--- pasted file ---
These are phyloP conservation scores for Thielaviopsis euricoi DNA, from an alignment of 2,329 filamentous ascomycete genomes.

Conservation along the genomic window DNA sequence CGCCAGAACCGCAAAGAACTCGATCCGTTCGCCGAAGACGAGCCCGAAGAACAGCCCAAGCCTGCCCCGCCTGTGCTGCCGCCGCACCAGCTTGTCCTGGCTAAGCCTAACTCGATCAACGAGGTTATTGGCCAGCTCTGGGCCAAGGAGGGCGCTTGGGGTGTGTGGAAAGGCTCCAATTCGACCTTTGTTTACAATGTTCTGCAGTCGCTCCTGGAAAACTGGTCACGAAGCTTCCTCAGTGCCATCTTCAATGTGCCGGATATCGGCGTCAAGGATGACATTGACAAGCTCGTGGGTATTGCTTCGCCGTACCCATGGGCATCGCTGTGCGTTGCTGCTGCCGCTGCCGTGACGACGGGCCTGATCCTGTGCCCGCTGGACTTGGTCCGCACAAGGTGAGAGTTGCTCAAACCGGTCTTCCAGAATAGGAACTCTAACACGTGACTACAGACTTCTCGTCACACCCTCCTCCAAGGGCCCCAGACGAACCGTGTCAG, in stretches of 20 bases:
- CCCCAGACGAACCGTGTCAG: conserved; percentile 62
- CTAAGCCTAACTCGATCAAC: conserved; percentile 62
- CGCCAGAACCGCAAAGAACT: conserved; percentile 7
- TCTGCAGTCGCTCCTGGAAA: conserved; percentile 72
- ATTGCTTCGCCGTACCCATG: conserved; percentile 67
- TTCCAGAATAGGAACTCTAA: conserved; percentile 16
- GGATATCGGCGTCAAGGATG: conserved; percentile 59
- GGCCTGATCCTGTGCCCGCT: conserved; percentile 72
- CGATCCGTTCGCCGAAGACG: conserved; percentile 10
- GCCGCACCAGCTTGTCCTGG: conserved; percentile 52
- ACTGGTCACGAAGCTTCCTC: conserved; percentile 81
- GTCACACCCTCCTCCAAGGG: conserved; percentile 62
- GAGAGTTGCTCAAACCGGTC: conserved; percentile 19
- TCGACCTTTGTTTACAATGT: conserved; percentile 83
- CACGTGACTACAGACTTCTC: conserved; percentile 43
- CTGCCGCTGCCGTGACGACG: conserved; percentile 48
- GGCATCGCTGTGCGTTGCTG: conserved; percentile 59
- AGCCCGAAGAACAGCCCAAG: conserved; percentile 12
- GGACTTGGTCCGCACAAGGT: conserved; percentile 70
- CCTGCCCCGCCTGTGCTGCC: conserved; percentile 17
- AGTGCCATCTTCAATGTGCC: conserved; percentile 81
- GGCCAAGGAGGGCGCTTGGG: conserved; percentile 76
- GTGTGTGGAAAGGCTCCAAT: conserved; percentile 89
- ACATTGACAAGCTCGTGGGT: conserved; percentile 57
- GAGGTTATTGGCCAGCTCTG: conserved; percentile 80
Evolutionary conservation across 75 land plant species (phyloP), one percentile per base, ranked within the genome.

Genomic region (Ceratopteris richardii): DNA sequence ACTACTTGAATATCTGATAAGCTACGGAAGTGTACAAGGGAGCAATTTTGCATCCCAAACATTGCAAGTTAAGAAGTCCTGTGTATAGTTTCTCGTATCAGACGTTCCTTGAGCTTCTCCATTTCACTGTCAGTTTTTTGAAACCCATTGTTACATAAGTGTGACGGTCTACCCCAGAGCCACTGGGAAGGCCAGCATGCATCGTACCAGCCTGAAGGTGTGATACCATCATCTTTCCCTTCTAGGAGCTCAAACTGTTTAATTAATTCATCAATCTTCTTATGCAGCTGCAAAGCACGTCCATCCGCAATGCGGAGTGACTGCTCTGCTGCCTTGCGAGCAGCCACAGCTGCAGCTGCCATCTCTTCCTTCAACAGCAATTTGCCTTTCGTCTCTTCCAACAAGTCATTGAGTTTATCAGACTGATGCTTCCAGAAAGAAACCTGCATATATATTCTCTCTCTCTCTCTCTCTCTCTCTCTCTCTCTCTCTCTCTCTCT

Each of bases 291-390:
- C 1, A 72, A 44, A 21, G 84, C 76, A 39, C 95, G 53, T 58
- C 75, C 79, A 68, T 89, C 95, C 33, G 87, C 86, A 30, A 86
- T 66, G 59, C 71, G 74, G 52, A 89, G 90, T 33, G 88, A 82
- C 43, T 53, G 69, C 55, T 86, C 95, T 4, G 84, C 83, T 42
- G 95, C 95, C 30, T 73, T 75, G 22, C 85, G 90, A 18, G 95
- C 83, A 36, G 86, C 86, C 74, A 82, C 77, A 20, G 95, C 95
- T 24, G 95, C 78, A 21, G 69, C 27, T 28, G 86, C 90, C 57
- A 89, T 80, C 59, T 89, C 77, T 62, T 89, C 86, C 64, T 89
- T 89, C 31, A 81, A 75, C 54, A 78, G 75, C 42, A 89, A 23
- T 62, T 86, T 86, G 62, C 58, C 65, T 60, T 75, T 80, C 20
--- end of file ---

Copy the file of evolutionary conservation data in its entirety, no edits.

These are phyloP conservation scores for Thielaviopsis euricoi DNA, from an alignment of 2,329 filamentous ascomycete genomes.

Conservation along the genomic window DNA sequence CGCCAGAACCGCAAAGAACTCGATCCGTTCGCCGAAGACGAGCCCGAAGAACAGCCCAAGCCTGCCCCGCCTGTGCTGCCGCCGCACCAGCTTGTCCTGGCTAAGCCTAACTCGATCAACGAGGTTATTGGCCAGCTCTGGGCCAAGGAGGGCGCTTGGGGTGTGTGGAAAGGCTCCAATTCGACCTTTGTTTACAATGTTCTGCAGTCGCTCCTGGAAAACTGGTCACGAAGCTTCCTCAGTGCCATCTTCAATGTGCCGGATATCGGCGTCAAGGATGACATTGACAAGCTCGTGGGTATTGCTTCGCCGTACCCATGGGCATCGCTGTGCGTTGCTGCTGCCGCTGCCGTGACGACGGGCCTGATCCTGTGCCCGCTGGACTTGGTCCGCACAAGGTGAGAGTTGCTCAAACCGGTCTTCCAGAATAGGAACTCTAACACGTGACTACAGACTTCTCGTCACACCCTCCTCCAAGGGCCCCAGACGAACCGTGTCAG, in stretches of 20 bases:
- CCCCAGACGAACCGTGTCAG: conserved; percentile 62
- CTAAGCCTAACTCGATCAAC: conserved; percentile 62
- CGCCAGAACCGCAAAGAACT: conserved; percentile 7
- TCTGCAGTCGCTCCTGGAAA: conserved; percentile 72
- ATTGCTTCGCCGTACCCATG: conserved; percentile 67
- TTCCAGAATAGGAACTCTAA: conserved; percentile 16
- GGATATCGGCGTCAAGGATG: conserved; percentile 59
- GGCCTGATCCTGTGCCCGCT: conserved; percentile 72
- CGATCCGTTCGCCGAAGACG: conserved; percentile 10
- GCCGCACCAGCTTGTCCTGG: conserved; percentile 52
- ACTGGTCACGAAGCTTCCTC: conserved; percentile 81
- GTCACACCCTCCTCCAAGGG: conserved; percentile 62
- GAGAGTTGCTCAAACCGGTC: conserved; percentile 19
- TCGACCTTTGTTTACAATGT: conserved; percentile 83
- CACGTGACTACAGACTTCTC: conserved; percentile 43
- CTGCCGCTGCCGTGACGACG: conserved; percentile 48
- GGCATCGCTGTGCGTTGCTG: conserved; percentile 59
- AGCCCGAAGAACAGCCCAAG: conserved; percentile 12
- GGACTTGGTCCGCACAAGGT: conserved; percentile 70
- CCTGCCCCGCCTGTGCTGCC: conserved; percentile 17
- AGTGCCATCTTCAATGTGCC: conserved; percentile 81
- GGCCAAGGAGGGCGCTTGGG: conserved; percentile 76
- GTGTGTGGAAAGGCTCCAAT: conserved; percentile 89
- ACATTGACAAGCTCGTGGGT: conserved; percentile 57
- GAGGTTATTGGCCAGCTCTG: conserved; percentile 80
Evolutionary conservation across 75 land plant species (phyloP), one percentile per base, ranked within the genome.

Genomic region (Ceratopteris richardii): DNA sequence ACTACTTGAATATCTGATAAGCTACGGAAGTGTACAAGGGAGCAATTTTGCATCCCAAACATTGCAAGTTAAGAAGTCCTGTGTATAGTTTCTCGTATCAGACGTTCCTTGAGCTTCTCCATTTCACTGTCAGTTTTTTGAAACCCATTGTTACATAAGTGTGACGGTCTACCCCAGAGCCACTGGGAAGGCCAGCATGCATCGTACCAGCCTGAAGGTGTGATACCATCATCTTTCCCTTCTAGGAGCTCAAACTGTTTAATTAATTCATCAATCTTCTTATGCAGCTGCAAAGCACGTCCATCCGCAATGCGGAGTGACTGCTCTGCTGCCTTGCGAGCAGCCACAGCTGCAGCTGCCATCTCTTCCTTCAACAGCAATTTGCCTTTCGTCTCTTCCAACAAGTCATTGAGTTTATCAGACTGATGCTTCCAGAAAGAAACCTGCATATATATTCTCTCTCTCTCTCTCTCTCTCTCTCTCTCTCTCTCTCTCTCTCT

Each of bases 291-390:
- C 1, A 72, A 44, A 21, G 84, C 76, A 39, C 95, G 53, T 58
- C 75, C 79, A 68, T 89, C 95, C 33, G 87, C 86, A 30, A 86
- T 66, G 59, C 71, G 74, G 52, A 89, G 90, T 33, G 88, A 82
- C 43, T 53, G 69, C 55, T 86, C 95, T 4, G 84, C 83, T 42
- G 95, C 95, C 30, T 73, T 75, G 22, C 85, G 90, A 18, G 95
- C 83, A 36, G 86, C 86, C 74, A 82, C 77, A 20, G 95, C 95
- T 24, G 95, C 78, A 21, G 69, C 27, T 28, G 86, C 90, C 57
- A 89, T 80, C 59, T 89, C 77, T 62, T 89, C 86, C 64, T 89
- T 89, C 31, A 81, A 75, C 54, A 78, G 75, C 42, A 89, A 23
- T 62, T 86, T 86, G 62, C 58, C 65, T 60, T 75, T 80, C 20